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Date: Thu, 5 Oct 2000 12:23:26 +1000



The following is based on an email I sent to the Sunsat team after last
night's successful parrot pass over VK.  It contains a few of my
observations from the operation in this mode.  One warning I didn't add is
that parrot mode has proven to be very popular on its first day, so things
might get rather heavy in the Northern Hemisphere. :-)
 
For those who haven't worked parrot mode or heard SO-35's Mode B downlink,
the signals are huge, at least S9+20 and totally noise free on the downlink
with a small beam.
 
Anyway, here's the email...
 
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>The parrot repeater is working beautifully! :-) Signals were S9+ for the
>entire pass, comparable to local terrestrial repeaters for most of the pass
>(i.e. extremely strong, totally noise free needle bending signals). Audio
>quality was excellent as well, it's really working well! The mode was also
>very popular, with many stations taking part in the pass. Looking forward
to
>another session tonight. I'll do some recordings and put them up on the
web.
>:)
>
>Only hitch is the "blind" transmission into the bird, not being able to
hear
>other uplinks creates a little confusion, but I've worked out a couple of
>techniques that help. Might write the full thing up on my site, after the
>parrot passes have finished next week. :) But here's the basics:
>
>1. Don't put out a call on every 10 second cycle. Using alternate cycles
>gives other stations a chance to actually respond to your call, instead of
>you doubling with people you're trying to work!
>
>2. Respond to someone else's call, in preference to putting out a CQ
>yourself, this reduces the number of cycles required to get a coherent QSO.
>
>3. If there is a QSO in progress, wait till both parties have signed off
>before transmitting
>
>4. Keep it brief - parrot QSOs take longer to complete, due to the nature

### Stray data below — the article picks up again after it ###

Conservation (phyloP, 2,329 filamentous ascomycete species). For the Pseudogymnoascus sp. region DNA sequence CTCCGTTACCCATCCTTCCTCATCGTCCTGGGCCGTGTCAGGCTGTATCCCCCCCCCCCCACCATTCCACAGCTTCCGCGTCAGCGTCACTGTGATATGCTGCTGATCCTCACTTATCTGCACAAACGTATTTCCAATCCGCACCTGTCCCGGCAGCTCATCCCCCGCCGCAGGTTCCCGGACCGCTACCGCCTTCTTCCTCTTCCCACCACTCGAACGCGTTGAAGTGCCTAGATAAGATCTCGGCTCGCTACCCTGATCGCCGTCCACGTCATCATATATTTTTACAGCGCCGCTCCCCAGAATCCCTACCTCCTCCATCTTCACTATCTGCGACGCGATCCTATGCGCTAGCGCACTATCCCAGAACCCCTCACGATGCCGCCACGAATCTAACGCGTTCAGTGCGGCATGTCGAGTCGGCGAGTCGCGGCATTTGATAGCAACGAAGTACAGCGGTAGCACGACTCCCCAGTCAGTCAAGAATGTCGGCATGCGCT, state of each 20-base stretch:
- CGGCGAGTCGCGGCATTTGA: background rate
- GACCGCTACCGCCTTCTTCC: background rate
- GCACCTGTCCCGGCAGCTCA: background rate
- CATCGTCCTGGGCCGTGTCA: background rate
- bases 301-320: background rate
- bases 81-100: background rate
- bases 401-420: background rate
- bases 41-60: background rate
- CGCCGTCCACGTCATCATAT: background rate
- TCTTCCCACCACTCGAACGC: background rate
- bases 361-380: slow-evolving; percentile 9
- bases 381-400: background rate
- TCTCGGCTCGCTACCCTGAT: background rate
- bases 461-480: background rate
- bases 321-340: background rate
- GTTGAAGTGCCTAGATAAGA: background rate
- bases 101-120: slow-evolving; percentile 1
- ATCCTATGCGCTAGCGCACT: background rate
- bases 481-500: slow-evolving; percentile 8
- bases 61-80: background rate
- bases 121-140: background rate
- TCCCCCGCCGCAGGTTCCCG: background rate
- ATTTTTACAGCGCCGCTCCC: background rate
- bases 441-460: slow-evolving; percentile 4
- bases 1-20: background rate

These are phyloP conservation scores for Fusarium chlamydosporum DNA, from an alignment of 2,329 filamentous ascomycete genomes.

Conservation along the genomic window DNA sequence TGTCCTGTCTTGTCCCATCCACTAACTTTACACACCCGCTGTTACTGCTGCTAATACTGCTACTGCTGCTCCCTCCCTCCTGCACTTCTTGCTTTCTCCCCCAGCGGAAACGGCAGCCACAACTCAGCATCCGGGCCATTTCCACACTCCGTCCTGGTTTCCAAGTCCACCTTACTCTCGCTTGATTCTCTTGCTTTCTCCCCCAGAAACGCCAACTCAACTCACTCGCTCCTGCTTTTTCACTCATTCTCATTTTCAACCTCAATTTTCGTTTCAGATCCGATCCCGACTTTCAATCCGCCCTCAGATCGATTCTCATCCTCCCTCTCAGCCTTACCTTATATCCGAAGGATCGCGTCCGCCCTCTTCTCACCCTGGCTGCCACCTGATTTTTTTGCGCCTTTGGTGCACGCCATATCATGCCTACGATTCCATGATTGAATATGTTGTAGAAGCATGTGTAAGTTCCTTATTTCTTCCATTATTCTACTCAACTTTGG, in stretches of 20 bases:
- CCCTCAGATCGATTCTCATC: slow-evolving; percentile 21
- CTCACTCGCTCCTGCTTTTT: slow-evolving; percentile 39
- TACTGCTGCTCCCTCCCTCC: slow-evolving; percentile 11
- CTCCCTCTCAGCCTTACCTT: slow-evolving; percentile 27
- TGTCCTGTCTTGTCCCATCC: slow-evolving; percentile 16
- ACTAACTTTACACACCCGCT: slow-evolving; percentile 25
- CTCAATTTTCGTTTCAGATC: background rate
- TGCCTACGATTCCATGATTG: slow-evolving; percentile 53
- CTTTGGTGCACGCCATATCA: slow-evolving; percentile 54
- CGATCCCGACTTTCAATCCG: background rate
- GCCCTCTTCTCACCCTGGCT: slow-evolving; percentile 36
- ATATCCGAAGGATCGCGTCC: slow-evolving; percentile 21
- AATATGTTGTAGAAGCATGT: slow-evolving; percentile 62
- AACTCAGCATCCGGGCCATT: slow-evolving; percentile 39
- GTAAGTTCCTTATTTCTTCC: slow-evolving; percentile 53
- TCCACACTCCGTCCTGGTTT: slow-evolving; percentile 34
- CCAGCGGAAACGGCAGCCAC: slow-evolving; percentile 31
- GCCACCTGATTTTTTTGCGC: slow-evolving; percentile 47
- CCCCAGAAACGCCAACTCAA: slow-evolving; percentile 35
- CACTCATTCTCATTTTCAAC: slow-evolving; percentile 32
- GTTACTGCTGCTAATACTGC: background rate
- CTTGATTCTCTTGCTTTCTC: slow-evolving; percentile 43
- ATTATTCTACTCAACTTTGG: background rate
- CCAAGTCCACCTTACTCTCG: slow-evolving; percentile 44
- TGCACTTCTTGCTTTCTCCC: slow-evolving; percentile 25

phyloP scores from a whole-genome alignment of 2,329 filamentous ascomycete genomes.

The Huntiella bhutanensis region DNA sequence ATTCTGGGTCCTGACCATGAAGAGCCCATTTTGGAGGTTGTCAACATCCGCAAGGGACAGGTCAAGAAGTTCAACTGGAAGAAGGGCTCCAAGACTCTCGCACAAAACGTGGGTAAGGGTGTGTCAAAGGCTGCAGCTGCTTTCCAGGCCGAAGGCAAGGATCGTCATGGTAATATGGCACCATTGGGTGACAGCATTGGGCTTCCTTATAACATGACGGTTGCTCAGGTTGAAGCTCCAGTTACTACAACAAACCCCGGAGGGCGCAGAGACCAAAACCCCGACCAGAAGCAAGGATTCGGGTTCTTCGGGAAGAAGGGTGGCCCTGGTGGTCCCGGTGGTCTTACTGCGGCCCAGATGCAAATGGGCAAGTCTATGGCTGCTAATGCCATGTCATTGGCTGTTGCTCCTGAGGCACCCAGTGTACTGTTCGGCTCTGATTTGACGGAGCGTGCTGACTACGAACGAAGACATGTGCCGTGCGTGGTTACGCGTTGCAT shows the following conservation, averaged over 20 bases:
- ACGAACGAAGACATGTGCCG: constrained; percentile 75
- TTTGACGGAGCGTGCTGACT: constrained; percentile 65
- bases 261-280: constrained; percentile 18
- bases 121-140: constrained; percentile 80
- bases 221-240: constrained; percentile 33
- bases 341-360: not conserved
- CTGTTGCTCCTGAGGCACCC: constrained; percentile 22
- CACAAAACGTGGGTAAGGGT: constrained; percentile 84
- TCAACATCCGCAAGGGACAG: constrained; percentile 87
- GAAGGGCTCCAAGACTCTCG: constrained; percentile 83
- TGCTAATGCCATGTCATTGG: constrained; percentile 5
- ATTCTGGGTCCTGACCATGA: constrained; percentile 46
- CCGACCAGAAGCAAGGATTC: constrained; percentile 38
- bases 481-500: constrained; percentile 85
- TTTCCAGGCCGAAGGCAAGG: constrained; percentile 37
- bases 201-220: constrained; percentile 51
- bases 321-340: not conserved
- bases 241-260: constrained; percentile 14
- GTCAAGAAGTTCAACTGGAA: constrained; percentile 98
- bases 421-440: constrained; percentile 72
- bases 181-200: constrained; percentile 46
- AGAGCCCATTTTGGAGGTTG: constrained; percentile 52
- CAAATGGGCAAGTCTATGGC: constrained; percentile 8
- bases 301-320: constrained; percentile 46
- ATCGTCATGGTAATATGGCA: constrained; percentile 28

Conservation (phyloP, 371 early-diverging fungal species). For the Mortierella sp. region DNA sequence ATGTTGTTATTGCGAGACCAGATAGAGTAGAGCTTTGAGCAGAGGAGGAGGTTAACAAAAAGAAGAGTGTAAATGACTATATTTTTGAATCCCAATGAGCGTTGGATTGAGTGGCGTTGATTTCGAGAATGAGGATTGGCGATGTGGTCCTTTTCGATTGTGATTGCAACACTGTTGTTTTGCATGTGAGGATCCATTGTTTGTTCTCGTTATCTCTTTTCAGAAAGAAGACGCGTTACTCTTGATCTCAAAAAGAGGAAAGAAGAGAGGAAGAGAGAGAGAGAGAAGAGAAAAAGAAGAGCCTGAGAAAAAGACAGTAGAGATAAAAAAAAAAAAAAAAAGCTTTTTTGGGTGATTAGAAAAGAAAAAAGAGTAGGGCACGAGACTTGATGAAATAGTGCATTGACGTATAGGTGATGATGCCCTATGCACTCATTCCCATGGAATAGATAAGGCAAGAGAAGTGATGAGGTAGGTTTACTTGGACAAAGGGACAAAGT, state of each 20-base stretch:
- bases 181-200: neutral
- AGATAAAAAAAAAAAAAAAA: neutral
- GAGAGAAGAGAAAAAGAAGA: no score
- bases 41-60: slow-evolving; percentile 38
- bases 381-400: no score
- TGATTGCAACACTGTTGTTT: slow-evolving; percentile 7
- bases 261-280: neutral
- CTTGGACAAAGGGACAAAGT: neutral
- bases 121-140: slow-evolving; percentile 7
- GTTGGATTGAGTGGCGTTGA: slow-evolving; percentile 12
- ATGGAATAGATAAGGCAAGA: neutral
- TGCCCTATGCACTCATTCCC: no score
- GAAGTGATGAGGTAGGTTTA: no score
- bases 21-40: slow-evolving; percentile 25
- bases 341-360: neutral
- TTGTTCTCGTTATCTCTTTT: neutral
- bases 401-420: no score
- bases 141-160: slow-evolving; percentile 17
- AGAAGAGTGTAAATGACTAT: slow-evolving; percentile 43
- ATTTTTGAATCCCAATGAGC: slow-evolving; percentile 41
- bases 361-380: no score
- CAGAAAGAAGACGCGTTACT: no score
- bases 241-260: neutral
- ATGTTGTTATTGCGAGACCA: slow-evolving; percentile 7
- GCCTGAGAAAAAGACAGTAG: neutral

of
>the medium. And don't Tx for longer than 10 seconds, or you'll discover the
>inherent "alligator!" :) ). Due to the limitations of simplex repeaters,
>each "over" takes over 20 seconds to complete (10 secs uplink, 10 secs
>downlink per over, plus courtesy tones), compared to a few seconds for a
>quick over in duplex mode.
>
>5. Under heavy conditions, putting out a call late in the 10 second uplink
>window may help avoid QRM as other stations cease transmitting, and get you
>a worthwhile contact.
>
>6. If standing by to give others a go, wait a minimum of 3 full cycles
>before transmitting again, more would be advised under heavy conditions, or
>take your one contact and log it as a success :)
>
>Anyway, catch you next time around. :-) This unique mode may not be the
most
>efficient way of working satellites, but it's interesting and is of benefit
>to stations not setup for multiple bands. Particularly well suited to
mobile
>and portable stations (though I do just as well on the more traditional
>modes portable :) ).
>
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Over the next week or so, I'll make more observations and refine the
guidelines for eventual web publishing, but hope these help.  And hope to
have audio from VK on the web within 24 hours.

Tony Langdon. 
Systems Development and Support. 
ATC Training Australasia.  Level 2 321 Exhibition St Melbourne  3000. 
Phone:  1300 13 1983     WWW:  http://www.atctraining.com.au
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